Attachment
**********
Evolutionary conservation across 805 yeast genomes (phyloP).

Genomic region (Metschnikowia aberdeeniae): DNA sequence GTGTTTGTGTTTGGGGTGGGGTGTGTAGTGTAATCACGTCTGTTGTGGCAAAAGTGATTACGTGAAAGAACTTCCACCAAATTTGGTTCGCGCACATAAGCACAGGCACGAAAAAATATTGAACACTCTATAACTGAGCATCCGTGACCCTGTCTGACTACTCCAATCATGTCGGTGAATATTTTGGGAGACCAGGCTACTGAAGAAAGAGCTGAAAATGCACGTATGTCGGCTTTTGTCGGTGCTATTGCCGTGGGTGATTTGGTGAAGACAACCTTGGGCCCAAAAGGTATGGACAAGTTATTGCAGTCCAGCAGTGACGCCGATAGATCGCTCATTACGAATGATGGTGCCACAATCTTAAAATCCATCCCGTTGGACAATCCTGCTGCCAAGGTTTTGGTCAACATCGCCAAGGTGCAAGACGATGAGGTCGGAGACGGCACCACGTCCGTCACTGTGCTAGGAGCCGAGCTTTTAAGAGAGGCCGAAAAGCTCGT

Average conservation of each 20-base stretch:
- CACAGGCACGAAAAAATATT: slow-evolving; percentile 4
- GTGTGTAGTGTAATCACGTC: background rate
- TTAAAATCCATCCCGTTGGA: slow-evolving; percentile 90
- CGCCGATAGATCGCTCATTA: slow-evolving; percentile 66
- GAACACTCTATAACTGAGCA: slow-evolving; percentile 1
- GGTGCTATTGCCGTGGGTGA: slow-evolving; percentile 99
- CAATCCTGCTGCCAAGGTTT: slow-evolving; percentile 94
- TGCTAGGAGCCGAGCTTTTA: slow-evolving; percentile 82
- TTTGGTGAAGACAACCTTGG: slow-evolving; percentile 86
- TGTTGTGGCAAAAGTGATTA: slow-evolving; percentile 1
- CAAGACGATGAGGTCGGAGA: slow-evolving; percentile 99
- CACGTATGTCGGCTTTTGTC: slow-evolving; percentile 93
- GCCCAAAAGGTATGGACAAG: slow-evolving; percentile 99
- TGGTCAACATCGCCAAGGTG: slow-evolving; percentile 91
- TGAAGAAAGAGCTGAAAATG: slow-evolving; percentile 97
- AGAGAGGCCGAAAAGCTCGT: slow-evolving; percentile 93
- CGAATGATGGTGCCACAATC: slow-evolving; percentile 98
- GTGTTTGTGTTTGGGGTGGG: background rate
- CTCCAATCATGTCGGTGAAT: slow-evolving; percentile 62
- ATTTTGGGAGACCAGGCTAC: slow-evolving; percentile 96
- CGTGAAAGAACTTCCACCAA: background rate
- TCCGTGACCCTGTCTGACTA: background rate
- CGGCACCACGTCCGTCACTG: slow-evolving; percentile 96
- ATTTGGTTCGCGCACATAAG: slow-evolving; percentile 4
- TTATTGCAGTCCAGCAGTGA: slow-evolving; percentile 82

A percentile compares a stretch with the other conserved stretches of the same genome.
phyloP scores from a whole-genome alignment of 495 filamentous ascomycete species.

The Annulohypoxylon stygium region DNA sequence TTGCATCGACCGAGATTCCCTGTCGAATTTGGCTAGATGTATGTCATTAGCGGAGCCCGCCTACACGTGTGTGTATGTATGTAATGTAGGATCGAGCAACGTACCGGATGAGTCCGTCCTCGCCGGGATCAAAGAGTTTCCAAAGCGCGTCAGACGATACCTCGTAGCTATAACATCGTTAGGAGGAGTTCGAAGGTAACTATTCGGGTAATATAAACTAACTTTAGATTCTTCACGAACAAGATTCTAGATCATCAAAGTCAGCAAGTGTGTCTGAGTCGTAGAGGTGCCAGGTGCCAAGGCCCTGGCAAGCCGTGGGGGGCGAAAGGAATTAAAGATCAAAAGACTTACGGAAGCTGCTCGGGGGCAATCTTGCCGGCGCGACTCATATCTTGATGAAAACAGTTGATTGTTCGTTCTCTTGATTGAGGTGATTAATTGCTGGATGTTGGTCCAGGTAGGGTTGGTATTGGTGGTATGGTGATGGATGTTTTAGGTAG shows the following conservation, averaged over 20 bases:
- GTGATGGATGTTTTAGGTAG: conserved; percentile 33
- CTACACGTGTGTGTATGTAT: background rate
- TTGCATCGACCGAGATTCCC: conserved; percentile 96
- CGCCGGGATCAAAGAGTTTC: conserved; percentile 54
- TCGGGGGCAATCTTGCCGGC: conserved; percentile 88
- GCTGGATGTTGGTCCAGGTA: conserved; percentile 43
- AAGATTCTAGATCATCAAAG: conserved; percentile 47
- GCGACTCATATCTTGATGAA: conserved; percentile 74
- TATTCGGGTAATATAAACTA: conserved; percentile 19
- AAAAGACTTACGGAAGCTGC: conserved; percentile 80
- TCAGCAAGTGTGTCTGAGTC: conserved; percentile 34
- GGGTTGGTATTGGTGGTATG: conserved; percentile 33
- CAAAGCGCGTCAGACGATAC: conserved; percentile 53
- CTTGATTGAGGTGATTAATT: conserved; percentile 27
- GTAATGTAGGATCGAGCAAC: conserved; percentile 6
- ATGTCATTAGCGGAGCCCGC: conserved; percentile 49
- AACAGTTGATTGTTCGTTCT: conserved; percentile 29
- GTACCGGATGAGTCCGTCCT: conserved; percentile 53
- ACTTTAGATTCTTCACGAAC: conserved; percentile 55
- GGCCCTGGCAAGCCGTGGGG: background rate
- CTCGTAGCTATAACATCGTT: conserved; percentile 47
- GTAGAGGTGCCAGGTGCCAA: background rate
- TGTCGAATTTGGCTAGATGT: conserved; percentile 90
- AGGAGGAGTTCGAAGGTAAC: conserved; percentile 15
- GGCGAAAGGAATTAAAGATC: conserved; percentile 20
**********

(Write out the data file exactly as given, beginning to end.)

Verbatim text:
Evolutionary conservation across 805 yeast genomes (phyloP).

Genomic region (Metschnikowia aberdeeniae): DNA sequence GTGTTTGTGTTTGGGGTGGGGTGTGTAGTGTAATCACGTCTGTTGTGGCAAAAGTGATTACGTGAAAGAACTTCCACCAAATTTGGTTCGCGCACATAAGCACAGGCACGAAAAAATATTGAACACTCTATAACTGAGCATCCGTGACCCTGTCTGACTACTCCAATCATGTCGGTGAATATTTTGGGAGACCAGGCTACTGAAGAAAGAGCTGAAAATGCACGTATGTCGGCTTTTGTCGGTGCTATTGCCGTGGGTGATTTGGTGAAGACAACCTTGGGCCCAAAAGGTATGGACAAGTTATTGCAGTCCAGCAGTGACGCCGATAGATCGCTCATTACGAATGATGGTGCCACAATCTTAAAATCCATCCCGTTGGACAATCCTGCTGCCAAGGTTTTGGTCAACATCGCCAAGGTGCAAGACGATGAGGTCGGAGACGGCACCACGTCCGTCACTGTGCTAGGAGCCGAGCTTTTAAGAGAGGCCGAAAAGCTCGT

Average conservation of each 20-base stretch:
- CACAGGCACGAAAAAATATT: slow-evolving; percentile 4
- GTGTGTAGTGTAATCACGTC: background rate
- TTAAAATCCATCCCGTTGGA: slow-evolving; percentile 90
- CGCCGATAGATCGCTCATTA: slow-evolving; percentile 66
- GAACACTCTATAACTGAGCA: slow-evolving; percentile 1
- GGTGCTATTGCCGTGGGTGA: slow-evolving; percentile 99
- CAATCCTGCTGCCAAGGTTT: slow-evolving; percentile 94
- TGCTAGGAGCCGAGCTTTTA: slow-evolving; percentile 82
- TTTGGTGAAGACAACCTTGG: slow-evolving; percentile 86
- TGTTGTGGCAAAAGTGATTA: slow-evolving; percentile 1
- CAAGACGATGAGGTCGGAGA: slow-evolving; percentile 99
- CACGTATGTCGGCTTTTGTC: slow-evolving; percentile 93
- GCCCAAAAGGTATGGACAAG: slow-evolving; percentile 99
- TGGTCAACATCGCCAAGGTG: slow-evolving; percentile 91
- TGAAGAAAGAGCTGAAAATG: slow-evolving; percentile 97
- AGAGAGGCCGAAAAGCTCGT: slow-evolving; percentile 93
- CGAATGATGGTGCCACAATC: slow-evolving; percentile 98
- GTGTTTGTGTTTGGGGTGGG: background rate
- CTCCAATCATGTCGGTGAAT: slow-evolving; percentile 62
- ATTTTGGGAGACCAGGCTAC: slow-evolving; percentile 96
- CGTGAAAGAACTTCCACCAA: background rate
- TCCGTGACCCTGTCTGACTA: background rate
- CGGCACCACGTCCGTCACTG: slow-evolving; percentile 96
- ATTTGGTTCGCGCACATAAG: slow-evolving; percentile 4
- TTATTGCAGTCCAGCAGTGA: slow-evolving; percentile 82

A percentile compares a stretch with the other conserved stretches of the same genome.
phyloP scores from a whole-genome alignment of 495 filamentous ascomycete species.

The Annulohypoxylon stygium region DNA sequence TTGCATCGACCGAGATTCCCTGTCGAATTTGGCTAGATGTATGTCATTAGCGGAGCCCGCCTACACGTGTGTGTATGTATGTAATGTAGGATCGAGCAACGTACCGGATGAGTCCGTCCTCGCCGGGATCAAAGAGTTTCCAAAGCGCGTCAGACGATACCTCGTAGCTATAACATCGTTAGGAGGAGTTCGAAGGTAACTATTCGGGTAATATAAACTAACTTTAGATTCTTCACGAACAAGATTCTAGATCATCAAAGTCAGCAAGTGTGTCTGAGTCGTAGAGGTGCCAGGTGCCAAGGCCCTGGCAAGCCGTGGGGGGCGAAAGGAATTAAAGATCAAAAGACTTACGGAAGCTGCTCGGGGGCAATCTTGCCGGCGCGACTCATATCTTGATGAAAACAGTTGATTGTTCGTTCTCTTGATTGAGGTGATTAATTGCTGGATGTTGGTCCAGGTAGGGTTGGTATTGGTGGTATGGTGATGGATGTTTTAGGTAG shows the following conservation, averaged over 20 bases:
- GTGATGGATGTTTTAGGTAG: conserved; percentile 33
- CTACACGTGTGTGTATGTAT: background rate
- TTGCATCGACCGAGATTCCC: conserved; percentile 96
- CGCCGGGATCAAAGAGTTTC: conserved; percentile 54
- TCGGGGGCAATCTTGCCGGC: conserved; percentile 88
- GCTGGATGTTGGTCCAGGTA: conserved; percentile 43
- AAGATTCTAGATCATCAAAG: conserved; percentile 47
- GCGACTCATATCTTGATGAA: conserved; percentile 74
- TATTCGGGTAATATAAACTA: conserved; percentile 19
- AAAAGACTTACGGAAGCTGC: conserved; percentile 80
- TCAGCAAGTGTGTCTGAGTC: conserved; percentile 34
- GGGTTGGTATTGGTGGTATG: conserved; percentile 33
- CAAAGCGCGTCAGACGATAC: conserved; percentile 53
- CTTGATTGAGGTGATTAATT: conserved; percentile 27
- GTAATGTAGGATCGAGCAAC: conserved; percentile 6
- ATGTCATTAGCGGAGCCCGC: conserved; percentile 49
- AACAGTTGATTGTTCGTTCT: conserved; percentile 29
- GTACCGGATGAGTCCGTCCT: conserved; percentile 53
- ACTTTAGATTCTTCACGAAC: conserved; percentile 55
- GGCCCTGGCAAGCCGTGGGG: background rate
- CTCGTAGCTATAACATCGTT: conserved; percentile 47
- GTAGAGGTGCCAGGTGCCAA: background rate
- TGTCGAATTTGGCTAGATGT: conserved; percentile 90
- AGGAGGAGTTCGAAGGTAAC: conserved; percentile 15
- GGCGAAAGGAATTAAAGATC: conserved; percentile 20